Thanks to unrelenting cheerleading by Securities and Exchange Commission Chairman Christopher Cox and, now, millions of dollars in SEC funding, XBRL is almost ready for prime time.
After years of glacial development, XBRL (which stands for eXtensible Business Reporting Language) may soon be sufficiently developed for public companies to publish the financial data in their 10-Ks and 10-Qs in a format that is easily read, compared, and analyzed by computers. Indeed, if all goes well, the remaining standardized definitions should be written about a year from now — just in time for the 2008 filing season — say the leaders of that effort.
But with XBRL’s new momentum come concerns over who will steer the process through the last mile, and whether the end result will help or handcuff the finance departments of public companies.
To be sure, the SEC hasn’t said that it would require all U.S. public issuers to file their financials in XBRL. But Cox has pounded the drum for its adoption steadily, arguing that XBRL will make it easier for companies to share the data filed under generally accepted accounting principles among themselves and with investors via the Web. And those investors, the thinking goes, will create strong demand-side motivations that could push companies to adopt XBRL even if it’s not mandatory.
Moreover, the notion of a universal changeover to XBRL has gathered steam since late September, when U.S. Securities and Exchange Commissioner Christopher Cox announced that the SEC had awarded three contracts worth $54 million to change the current disclosure system “from a form-based electronic filing cabinet to a dynamic real-time search tool with interactive capabilities.”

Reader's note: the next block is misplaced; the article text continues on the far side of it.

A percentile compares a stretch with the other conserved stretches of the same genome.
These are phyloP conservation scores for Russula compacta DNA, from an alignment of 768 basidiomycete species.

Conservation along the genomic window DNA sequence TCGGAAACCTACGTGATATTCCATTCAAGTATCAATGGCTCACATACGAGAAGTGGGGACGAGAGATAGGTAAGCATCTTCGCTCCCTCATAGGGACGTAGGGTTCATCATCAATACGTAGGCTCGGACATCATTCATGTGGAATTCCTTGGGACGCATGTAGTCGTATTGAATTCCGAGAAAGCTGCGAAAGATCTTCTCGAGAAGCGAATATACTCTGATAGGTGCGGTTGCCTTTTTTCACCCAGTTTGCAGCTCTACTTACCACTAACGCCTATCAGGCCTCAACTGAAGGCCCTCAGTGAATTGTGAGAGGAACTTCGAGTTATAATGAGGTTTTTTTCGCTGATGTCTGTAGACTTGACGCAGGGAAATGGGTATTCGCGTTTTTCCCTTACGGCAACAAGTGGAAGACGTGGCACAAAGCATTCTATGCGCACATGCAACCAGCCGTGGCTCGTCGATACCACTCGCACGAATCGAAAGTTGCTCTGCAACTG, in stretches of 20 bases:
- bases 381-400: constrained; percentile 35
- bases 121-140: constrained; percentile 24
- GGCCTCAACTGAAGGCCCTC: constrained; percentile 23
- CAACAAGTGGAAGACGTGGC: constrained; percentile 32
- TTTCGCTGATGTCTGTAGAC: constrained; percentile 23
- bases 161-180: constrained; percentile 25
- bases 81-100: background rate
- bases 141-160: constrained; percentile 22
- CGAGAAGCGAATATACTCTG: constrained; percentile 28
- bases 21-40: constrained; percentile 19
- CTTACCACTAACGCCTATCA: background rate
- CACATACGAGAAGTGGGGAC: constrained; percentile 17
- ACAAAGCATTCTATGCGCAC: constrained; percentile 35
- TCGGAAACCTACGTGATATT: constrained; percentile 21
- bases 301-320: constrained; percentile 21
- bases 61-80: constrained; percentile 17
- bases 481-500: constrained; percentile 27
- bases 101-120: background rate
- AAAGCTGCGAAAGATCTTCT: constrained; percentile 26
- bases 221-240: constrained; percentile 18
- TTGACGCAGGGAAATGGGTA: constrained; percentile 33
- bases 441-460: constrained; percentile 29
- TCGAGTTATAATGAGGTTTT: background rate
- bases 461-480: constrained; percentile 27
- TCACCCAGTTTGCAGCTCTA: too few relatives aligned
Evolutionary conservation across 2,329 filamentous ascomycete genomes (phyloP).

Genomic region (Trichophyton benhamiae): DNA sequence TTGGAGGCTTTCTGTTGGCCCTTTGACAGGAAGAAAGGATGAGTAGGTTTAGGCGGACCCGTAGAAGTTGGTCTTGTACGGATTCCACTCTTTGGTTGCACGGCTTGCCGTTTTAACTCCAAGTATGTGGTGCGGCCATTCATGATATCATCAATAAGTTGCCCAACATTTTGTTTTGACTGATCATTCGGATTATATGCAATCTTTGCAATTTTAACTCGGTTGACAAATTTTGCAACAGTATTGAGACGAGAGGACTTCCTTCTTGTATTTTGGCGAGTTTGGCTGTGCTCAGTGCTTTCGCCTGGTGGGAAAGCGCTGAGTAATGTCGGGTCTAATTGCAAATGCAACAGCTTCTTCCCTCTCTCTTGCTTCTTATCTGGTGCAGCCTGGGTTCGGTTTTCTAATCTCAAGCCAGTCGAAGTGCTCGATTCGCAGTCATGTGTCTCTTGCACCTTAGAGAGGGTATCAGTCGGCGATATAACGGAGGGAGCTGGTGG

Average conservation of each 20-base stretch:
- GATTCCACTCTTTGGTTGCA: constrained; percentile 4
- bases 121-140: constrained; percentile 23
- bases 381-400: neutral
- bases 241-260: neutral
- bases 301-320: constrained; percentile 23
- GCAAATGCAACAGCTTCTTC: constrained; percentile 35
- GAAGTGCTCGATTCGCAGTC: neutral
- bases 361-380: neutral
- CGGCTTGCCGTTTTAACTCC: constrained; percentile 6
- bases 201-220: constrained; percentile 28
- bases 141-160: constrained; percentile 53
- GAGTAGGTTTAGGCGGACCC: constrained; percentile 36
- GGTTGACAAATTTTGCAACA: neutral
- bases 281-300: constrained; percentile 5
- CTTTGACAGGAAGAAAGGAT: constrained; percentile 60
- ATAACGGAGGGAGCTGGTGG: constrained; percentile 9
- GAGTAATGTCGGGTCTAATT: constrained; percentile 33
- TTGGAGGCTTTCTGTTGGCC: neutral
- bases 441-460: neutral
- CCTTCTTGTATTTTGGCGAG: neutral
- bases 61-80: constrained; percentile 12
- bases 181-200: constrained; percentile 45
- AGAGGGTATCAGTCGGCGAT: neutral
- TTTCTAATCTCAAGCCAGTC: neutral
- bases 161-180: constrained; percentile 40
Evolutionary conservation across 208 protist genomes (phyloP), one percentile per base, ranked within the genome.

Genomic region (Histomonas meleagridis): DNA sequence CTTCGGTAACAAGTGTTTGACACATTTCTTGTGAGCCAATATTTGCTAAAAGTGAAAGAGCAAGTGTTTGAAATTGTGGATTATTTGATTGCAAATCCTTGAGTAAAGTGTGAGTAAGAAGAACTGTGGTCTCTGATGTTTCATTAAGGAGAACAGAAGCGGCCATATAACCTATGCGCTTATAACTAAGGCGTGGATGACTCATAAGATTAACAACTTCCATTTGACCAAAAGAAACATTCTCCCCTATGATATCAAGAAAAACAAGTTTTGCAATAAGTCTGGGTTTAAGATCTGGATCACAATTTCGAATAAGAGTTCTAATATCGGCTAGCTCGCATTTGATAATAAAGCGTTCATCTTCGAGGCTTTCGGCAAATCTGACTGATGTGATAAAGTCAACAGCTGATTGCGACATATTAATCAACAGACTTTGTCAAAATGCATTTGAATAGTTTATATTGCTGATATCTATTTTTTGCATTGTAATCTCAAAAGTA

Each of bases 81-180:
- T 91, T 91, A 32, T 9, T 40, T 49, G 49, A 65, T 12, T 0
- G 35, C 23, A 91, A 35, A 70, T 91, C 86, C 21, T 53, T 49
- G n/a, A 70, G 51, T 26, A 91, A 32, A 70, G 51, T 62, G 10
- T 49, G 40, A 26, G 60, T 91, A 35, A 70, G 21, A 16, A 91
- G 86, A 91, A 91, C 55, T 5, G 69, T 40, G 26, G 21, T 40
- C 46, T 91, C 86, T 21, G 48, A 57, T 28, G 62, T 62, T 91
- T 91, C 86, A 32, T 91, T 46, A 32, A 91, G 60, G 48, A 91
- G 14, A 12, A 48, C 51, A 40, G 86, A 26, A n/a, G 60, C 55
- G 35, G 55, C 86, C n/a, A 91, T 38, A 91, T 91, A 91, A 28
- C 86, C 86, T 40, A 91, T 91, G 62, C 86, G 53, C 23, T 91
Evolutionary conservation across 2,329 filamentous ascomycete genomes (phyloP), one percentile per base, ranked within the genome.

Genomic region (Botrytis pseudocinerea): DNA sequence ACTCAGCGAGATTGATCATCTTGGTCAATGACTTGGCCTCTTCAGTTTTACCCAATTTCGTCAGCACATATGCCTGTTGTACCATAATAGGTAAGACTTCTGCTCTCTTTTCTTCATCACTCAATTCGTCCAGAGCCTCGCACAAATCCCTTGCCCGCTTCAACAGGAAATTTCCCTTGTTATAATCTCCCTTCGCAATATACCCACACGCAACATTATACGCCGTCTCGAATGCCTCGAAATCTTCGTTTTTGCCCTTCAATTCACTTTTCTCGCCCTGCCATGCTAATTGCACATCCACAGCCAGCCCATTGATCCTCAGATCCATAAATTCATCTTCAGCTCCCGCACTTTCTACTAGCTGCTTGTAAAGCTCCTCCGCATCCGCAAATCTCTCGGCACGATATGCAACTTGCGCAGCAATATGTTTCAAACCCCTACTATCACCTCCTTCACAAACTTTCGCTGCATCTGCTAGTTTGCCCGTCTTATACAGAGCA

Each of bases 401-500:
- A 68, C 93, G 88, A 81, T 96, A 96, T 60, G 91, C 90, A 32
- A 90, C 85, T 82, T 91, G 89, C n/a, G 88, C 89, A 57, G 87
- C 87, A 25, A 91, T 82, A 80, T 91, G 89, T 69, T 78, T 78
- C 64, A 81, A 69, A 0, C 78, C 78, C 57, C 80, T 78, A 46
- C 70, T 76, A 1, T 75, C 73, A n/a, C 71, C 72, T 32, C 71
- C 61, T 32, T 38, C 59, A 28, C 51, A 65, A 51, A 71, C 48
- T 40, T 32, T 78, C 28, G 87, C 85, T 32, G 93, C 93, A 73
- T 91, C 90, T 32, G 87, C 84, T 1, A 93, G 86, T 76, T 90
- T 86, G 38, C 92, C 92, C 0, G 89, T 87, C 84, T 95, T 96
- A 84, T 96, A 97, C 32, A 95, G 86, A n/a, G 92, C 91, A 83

The bulk of that investment — $48 million — will go to modernizing the SEC’s own EDGAR database, and another $500,000 has been earmarked for an effort to produce interactive data tools for investors. But the remaining $5.5 million, to be spent on finishing off the writing of code for XBRL “taxonomies,” is targeted directly at corporate finance.
“Since taxonomies have already been written for more than 80 percent of the companies that file reports with the SEC, I am encouraging every one of these companies to file their next quarterly reports in interactive data format, as part of our current voluntary program. And by adding $5 million to the taxonomy writing effort over the next few months, the SEC is making it possible for every company to file XBRL financial reports in 2008,” Cox told CFO.com in an E-mail on Monday. (To date, 24 companies have agreed to voluntarily take part in the commission’s pilot program and submit their yearly, quarterly, and other reports using interactive data for a period of one year, according to the SEC.)
The money and responsibility for completing the taxonomies — collections of “tags” labeling the data supplied by all filers of financial reports under GAAP — is now in the hands of XBRL-US, Inc. Formerly a committee of the American Institute for Certified Public Accountants (AICPA) and then a consortium of XBRL enthusiasts, the group, which has about 75 member companies and 25 individual members, is now faced with the task of a becoming a fully independent professional organization even as it tries to fulfill its end of the SEC contract.